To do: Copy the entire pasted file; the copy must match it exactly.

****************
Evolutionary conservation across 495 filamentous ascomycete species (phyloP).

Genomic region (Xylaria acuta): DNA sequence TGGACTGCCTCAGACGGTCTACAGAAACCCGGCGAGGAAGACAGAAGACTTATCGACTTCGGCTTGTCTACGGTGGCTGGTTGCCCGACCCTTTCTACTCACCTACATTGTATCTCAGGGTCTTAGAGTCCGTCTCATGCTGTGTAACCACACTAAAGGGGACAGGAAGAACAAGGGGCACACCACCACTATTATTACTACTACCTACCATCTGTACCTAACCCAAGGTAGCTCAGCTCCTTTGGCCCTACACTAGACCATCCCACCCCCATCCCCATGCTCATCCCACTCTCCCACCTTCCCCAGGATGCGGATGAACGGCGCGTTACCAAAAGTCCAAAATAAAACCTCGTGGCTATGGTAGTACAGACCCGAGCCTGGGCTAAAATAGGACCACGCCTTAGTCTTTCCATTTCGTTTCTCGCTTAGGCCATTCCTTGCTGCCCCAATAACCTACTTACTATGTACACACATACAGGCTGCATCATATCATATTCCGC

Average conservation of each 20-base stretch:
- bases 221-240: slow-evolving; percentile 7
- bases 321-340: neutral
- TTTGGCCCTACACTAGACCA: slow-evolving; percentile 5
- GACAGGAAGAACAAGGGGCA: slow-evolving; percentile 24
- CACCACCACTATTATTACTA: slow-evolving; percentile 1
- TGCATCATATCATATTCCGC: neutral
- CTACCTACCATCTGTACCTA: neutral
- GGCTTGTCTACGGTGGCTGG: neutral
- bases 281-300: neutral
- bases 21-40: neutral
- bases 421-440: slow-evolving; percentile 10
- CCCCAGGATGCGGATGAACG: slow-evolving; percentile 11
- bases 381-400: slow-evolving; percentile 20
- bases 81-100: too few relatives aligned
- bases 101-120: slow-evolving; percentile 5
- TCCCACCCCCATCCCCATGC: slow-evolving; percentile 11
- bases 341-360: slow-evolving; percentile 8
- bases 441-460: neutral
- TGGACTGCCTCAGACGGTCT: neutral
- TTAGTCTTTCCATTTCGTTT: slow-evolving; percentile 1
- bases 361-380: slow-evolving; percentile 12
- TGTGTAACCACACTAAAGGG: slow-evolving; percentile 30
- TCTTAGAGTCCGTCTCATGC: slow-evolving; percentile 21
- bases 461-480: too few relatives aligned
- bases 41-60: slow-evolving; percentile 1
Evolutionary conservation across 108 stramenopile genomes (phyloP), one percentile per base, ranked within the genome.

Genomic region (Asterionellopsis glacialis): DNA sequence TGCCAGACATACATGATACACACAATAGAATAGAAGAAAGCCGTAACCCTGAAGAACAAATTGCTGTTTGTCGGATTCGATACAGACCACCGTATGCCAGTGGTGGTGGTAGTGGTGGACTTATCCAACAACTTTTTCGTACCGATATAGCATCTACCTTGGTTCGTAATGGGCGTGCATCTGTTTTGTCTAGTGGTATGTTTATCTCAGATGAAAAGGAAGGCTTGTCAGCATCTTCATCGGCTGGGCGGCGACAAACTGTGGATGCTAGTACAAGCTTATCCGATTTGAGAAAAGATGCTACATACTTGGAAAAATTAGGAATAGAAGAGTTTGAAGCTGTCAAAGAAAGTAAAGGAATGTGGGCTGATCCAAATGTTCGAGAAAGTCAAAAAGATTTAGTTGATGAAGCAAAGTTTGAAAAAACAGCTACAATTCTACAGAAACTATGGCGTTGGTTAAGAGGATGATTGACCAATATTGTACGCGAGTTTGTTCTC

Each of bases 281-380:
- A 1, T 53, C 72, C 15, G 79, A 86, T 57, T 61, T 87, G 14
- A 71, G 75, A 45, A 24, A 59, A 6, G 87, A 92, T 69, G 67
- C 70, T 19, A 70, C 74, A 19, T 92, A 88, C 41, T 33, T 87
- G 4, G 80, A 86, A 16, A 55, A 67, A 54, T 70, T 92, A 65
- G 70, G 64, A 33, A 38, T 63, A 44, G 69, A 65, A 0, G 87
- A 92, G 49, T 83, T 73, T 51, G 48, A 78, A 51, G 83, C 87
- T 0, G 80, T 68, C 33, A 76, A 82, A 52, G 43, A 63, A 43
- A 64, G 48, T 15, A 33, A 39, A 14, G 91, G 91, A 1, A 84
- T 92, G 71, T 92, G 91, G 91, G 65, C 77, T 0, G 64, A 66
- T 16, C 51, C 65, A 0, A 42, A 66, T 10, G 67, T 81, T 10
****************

Evolutionary conservation across 495 filamentous ascomycete species (phyloP).

Genomic region (Xylaria acuta): DNA sequence TGGACTGCCTCAGACGGTCTACAGAAACCCGGCGAGGAAGACAGAAGACTTATCGACTTCGGCTTGTCTACGGTGGCTGGTTGCCCGACCCTTTCTACTCACCTACATTGTATCTCAGGGTCTTAGAGTCCGTCTCATGCTGTGTAACCACACTAAAGGGGACAGGAAGAACAAGGGGCACACCACCACTATTATTACTACTACCTACCATCTGTACCTAACCCAAGGTAGCTCAGCTCCTTTGGCCCTACACTAGACCATCCCACCCCCATCCCCATGCTCATCCCACTCTCCCACCTTCCCCAGGATGCGGATGAACGGCGCGTTACCAAAAGTCCAAAATAAAACCTCGTGGCTATGGTAGTACAGACCCGAGCCTGGGCTAAAATAGGACCACGCCTTAGTCTTTCCATTTCGTTTCTCGCTTAGGCCATTCCTTGCTGCCCCAATAACCTACTTACTATGTACACACATACAGGCTGCATCATATCATATTCCGC

Average conservation of each 20-base stretch:
- bases 221-240: slow-evolving; percentile 7
- bases 321-340: neutral
- TTTGGCCCTACACTAGACCA: slow-evolving; percentile 5
- GACAGGAAGAACAAGGGGCA: slow-evolving; percentile 24
- CACCACCACTATTATTACTA: slow-evolving; percentile 1
- TGCATCATATCATATTCCGC: neutral
- CTACCTACCATCTGTACCTA: neutral
- GGCTTGTCTACGGTGGCTGG: neutral
- bases 281-300: neutral
- bases 21-40: neutral
- bases 421-440: slow-evolving; percentile 10
- CCCCAGGATGCGGATGAACG: slow-evolving; percentile 11
- bases 381-400: slow-evolving; percentile 20
- bases 81-100: too few relatives aligned
- bases 101-120: slow-evolving; percentile 5
- TCCCACCCCCATCCCCATGC: slow-evolving; percentile 11
- bases 341-360: slow-evolving; percentile 8
- bases 441-460: neutral
- TGGACTGCCTCAGACGGTCT: neutral
- TTAGTCTTTCCATTTCGTTT: slow-evolving; percentile 1
- bases 361-380: slow-evolving; percentile 12
- TGTGTAACCACACTAAAGGG: slow-evolving; percentile 30
- TCTTAGAGTCCGTCTCATGC: slow-evolving; percentile 21
- bases 461-480: too few relatives aligned
- bases 41-60: slow-evolving; percentile 1
Evolutionary conservation across 108 stramenopile genomes (phyloP), one percentile per base, ranked within the genome.

Genomic region (Asterionellopsis glacialis): DNA sequence TGCCAGACATACATGATACACACAATAGAATAGAAGAAAGCCGTAACCCTGAAGAACAAATTGCTGTTTGTCGGATTCGATACAGACCACCGTATGCCAGTGGTGGTGGTAGTGGTGGACTTATCCAACAACTTTTTCGTACCGATATAGCATCTACCTTGGTTCGTAATGGGCGTGCATCTGTTTTGTCTAGTGGTATGTTTATCTCAGATGAAAAGGAAGGCTTGTCAGCATCTTCATCGGCTGGGCGGCGACAAACTGTGGATGCTAGTACAAGCTTATCCGATTTGAGAAAAGATGCTACATACTTGGAAAAATTAGGAATAGAAGAGTTTGAAGCTGTCAAAGAAAGTAAAGGAATGTGGGCTGATCCAAATGTTCGAGAAAGTCAAAAAGATTTAGTTGATGAAGCAAAGTTTGAAAAAACAGCTACAATTCTACAGAAACTATGGCGTTGGTTAAGAGGATGATTGACCAATATTGTACGCGAGTTTGTTCTC

Each of bases 281-380:
- A 1, T 53, C 72, C 15, G 79, A 86, T 57, T 61, T 87, G 14
- A 71, G 75, A 45, A 24, A 59, A 6, G 87, A 92, T 69, G 67
- C 70, T 19, A 70, C 74, A 19, T 92, A 88, C 41, T 33, T 87
- G 4, G 80, A 86, A 16, A 55, A 67, A 54, T 70, T 92, A 65
- G 70, G 64, A 33, A 38, T 63, A 44, G 69, A 65, A 0, G 87
- A 92, G 49, T 83, T 73, T 51, G 48, A 78, A 51, G 83, C 87
- T 0, G 80, T 68, C 33, A 76, A 82, A 52, G 43, A 63, A 43
- A 64, G 48, T 15, A 33, A 39, A 14, G 91, G 91, A 1, A 84
- T 92, G 71, T 92, G 91, G 91, G 65, C 77, T 0, G 64, A 66
- T 16, C 51, C 65, A 0, A 42, A 66, T 10, G 67, T 81, T 10